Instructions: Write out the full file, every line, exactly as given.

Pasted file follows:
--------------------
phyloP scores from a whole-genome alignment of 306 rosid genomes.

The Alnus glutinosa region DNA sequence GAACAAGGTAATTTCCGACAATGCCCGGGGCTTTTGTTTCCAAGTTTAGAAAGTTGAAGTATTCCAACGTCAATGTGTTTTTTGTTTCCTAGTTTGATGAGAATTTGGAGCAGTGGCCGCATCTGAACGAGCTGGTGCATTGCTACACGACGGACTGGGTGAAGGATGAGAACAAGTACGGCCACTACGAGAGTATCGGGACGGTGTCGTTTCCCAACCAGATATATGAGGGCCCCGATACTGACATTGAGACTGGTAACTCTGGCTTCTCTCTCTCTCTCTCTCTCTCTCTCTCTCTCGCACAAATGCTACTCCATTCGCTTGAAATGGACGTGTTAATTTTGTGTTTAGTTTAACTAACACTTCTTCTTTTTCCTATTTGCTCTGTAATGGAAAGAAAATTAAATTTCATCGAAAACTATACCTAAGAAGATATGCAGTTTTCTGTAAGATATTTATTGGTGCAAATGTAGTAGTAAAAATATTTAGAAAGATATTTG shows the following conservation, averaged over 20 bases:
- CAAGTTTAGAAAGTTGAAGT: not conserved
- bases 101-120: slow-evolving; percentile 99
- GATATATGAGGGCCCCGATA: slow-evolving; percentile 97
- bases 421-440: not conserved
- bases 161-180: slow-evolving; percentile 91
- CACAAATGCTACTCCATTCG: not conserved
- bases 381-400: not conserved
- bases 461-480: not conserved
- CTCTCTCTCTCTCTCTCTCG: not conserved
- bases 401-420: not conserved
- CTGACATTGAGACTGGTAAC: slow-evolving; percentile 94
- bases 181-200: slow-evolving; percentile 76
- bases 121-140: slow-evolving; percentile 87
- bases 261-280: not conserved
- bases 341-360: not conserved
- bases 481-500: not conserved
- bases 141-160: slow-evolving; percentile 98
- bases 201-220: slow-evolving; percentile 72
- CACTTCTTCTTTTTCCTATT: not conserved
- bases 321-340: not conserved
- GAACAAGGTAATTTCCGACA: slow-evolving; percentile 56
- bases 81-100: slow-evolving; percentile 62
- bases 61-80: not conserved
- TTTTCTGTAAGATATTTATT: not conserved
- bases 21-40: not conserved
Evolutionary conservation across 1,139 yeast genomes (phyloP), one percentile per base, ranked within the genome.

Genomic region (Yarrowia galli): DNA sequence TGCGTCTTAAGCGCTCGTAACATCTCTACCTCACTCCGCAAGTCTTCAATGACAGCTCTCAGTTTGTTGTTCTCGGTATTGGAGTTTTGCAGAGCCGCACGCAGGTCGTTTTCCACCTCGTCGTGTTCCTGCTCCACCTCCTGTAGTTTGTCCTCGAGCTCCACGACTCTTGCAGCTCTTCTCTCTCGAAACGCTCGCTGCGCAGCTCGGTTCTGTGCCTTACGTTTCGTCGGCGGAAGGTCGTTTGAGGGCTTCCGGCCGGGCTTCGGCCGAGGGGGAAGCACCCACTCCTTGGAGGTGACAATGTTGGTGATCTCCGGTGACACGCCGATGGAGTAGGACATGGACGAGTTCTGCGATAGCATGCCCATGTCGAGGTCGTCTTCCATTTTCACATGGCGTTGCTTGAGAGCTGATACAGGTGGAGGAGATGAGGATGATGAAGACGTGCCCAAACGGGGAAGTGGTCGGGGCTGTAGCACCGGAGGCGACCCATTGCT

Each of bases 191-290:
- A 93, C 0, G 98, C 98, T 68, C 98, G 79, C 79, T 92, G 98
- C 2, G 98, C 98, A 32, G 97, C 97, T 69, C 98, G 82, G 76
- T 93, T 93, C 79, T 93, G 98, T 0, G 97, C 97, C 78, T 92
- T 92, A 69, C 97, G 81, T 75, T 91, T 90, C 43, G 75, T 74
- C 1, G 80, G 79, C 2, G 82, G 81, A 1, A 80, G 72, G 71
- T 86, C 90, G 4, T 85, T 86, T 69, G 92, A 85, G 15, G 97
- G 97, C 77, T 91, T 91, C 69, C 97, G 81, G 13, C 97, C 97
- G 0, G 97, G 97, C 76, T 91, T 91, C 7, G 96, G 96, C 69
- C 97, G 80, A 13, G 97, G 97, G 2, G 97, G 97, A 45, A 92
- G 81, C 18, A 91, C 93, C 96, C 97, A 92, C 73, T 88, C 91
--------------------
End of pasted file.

phyloP scores from a whole-genome alignment of 306 rosid genomes.

The Alnus glutinosa region DNA sequence GAACAAGGTAATTTCCGACAATGCCCGGGGCTTTTGTTTCCAAGTTTAGAAAGTTGAAGTATTCCAACGTCAATGTGTTTTTTGTTTCCTAGTTTGATGAGAATTTGGAGCAGTGGCCGCATCTGAACGAGCTGGTGCATTGCTACACGACGGACTGGGTGAAGGATGAGAACAAGTACGGCCACTACGAGAGTATCGGGACGGTGTCGTTTCCCAACCAGATATATGAGGGCCCCGATACTGACATTGAGACTGGTAACTCTGGCTTCTCTCTCTCTCTCTCTCTCTCTCTCTCTCTCGCACAAATGCTACTCCATTCGCTTGAAATGGACGTGTTAATTTTGTGTTTAGTTTAACTAACACTTCTTCTTTTTCCTATTTGCTCTGTAATGGAAAGAAAATTAAATTTCATCGAAAACTATACCTAAGAAGATATGCAGTTTTCTGTAAGATATTTATTGGTGCAAATGTAGTAGTAAAAATATTTAGAAAGATATTTG shows the following conservation, averaged over 20 bases:
- CAAGTTTAGAAAGTTGAAGT: not conserved
- bases 101-120: slow-evolving; percentile 99
- GATATATGAGGGCCCCGATA: slow-evolving; percentile 97
- bases 421-440: not conserved
- bases 161-180: slow-evolving; percentile 91
- CACAAATGCTACTCCATTCG: not conserved
- bases 381-400: not conserved
- bases 461-480: not conserved
- CTCTCTCTCTCTCTCTCTCG: not conserved
- bases 401-420: not conserved
- CTGACATTGAGACTGGTAAC: slow-evolving; percentile 94
- bases 181-200: slow-evolving; percentile 76
- bases 121-140: slow-evolving; percentile 87
- bases 261-280: not conserved
- bases 341-360: not conserved
- bases 481-500: not conserved
- bases 141-160: slow-evolving; percentile 98
- bases 201-220: slow-evolving; percentile 72
- CACTTCTTCTTTTTCCTATT: not conserved
- bases 321-340: not conserved
- GAACAAGGTAATTTCCGACA: slow-evolving; percentile 56
- bases 81-100: slow-evolving; percentile 62
- bases 61-80: not conserved
- TTTTCTGTAAGATATTTATT: not conserved
- bases 21-40: not conserved
Evolutionary conservation across 1,139 yeast genomes (phyloP), one percentile per base, ranked within the genome.

Genomic region (Yarrowia galli): DNA sequence TGCGTCTTAAGCGCTCGTAACATCTCTACCTCACTCCGCAAGTCTTCAATGACAGCTCTCAGTTTGTTGTTCTCGGTATTGGAGTTTTGCAGAGCCGCACGCAGGTCGTTTTCCACCTCGTCGTGTTCCTGCTCCACCTCCTGTAGTTTGTCCTCGAGCTCCACGACTCTTGCAGCTCTTCTCTCTCGAAACGCTCGCTGCGCAGCTCGGTTCTGTGCCTTACGTTTCGTCGGCGGAAGGTCGTTTGAGGGCTTCCGGCCGGGCTTCGGCCGAGGGGGAAGCACCCACTCCTTGGAGGTGACAATGTTGGTGATCTCCGGTGACACGCCGATGGAGTAGGACATGGACGAGTTCTGCGATAGCATGCCCATGTCGAGGTCGTCTTCCATTTTCACATGGCGTTGCTTGAGAGCTGATACAGGTGGAGGAGATGAGGATGATGAAGACGTGCCCAAACGGGGAAGTGGTCGGGGCTGTAGCACCGGAGGCGACCCATTGCT

Each of bases 191-290:
- A 93, C 0, G 98, C 98, T 68, C 98, G 79, C 79, T 92, G 98
- C 2, G 98, C 98, A 32, G 97, C 97, T 69, C 98, G 82, G 76
- T 93, T 93, C 79, T 93, G 98, T 0, G 97, C 97, C 78, T 92
- T 92, A 69, C 97, G 81, T 75, T 91, T 90, C 43, G 75, T 74
- C 1, G 80, G 79, C 2, G 82, G 81, A 1, A 80, G 72, G 71
- T 86, C 90, G 4, T 85, T 86, T 69, G 92, A 85, G 15, G 97
- G 97, C 77, T 91, T 91, C 69, C 97, G 81, G 13, C 97, C 97
- G 0, G 97, G 97, C 76, T 91, T 91, C 7, G 96, G 96, C 69
- C 97, G 80, A 13, G 97, G 97, G 2, G 97, G 97, A 45, A 92
- G 81, C 18, A 91, C 93, C 96, C 97, A 92, C 73, T 88, C 91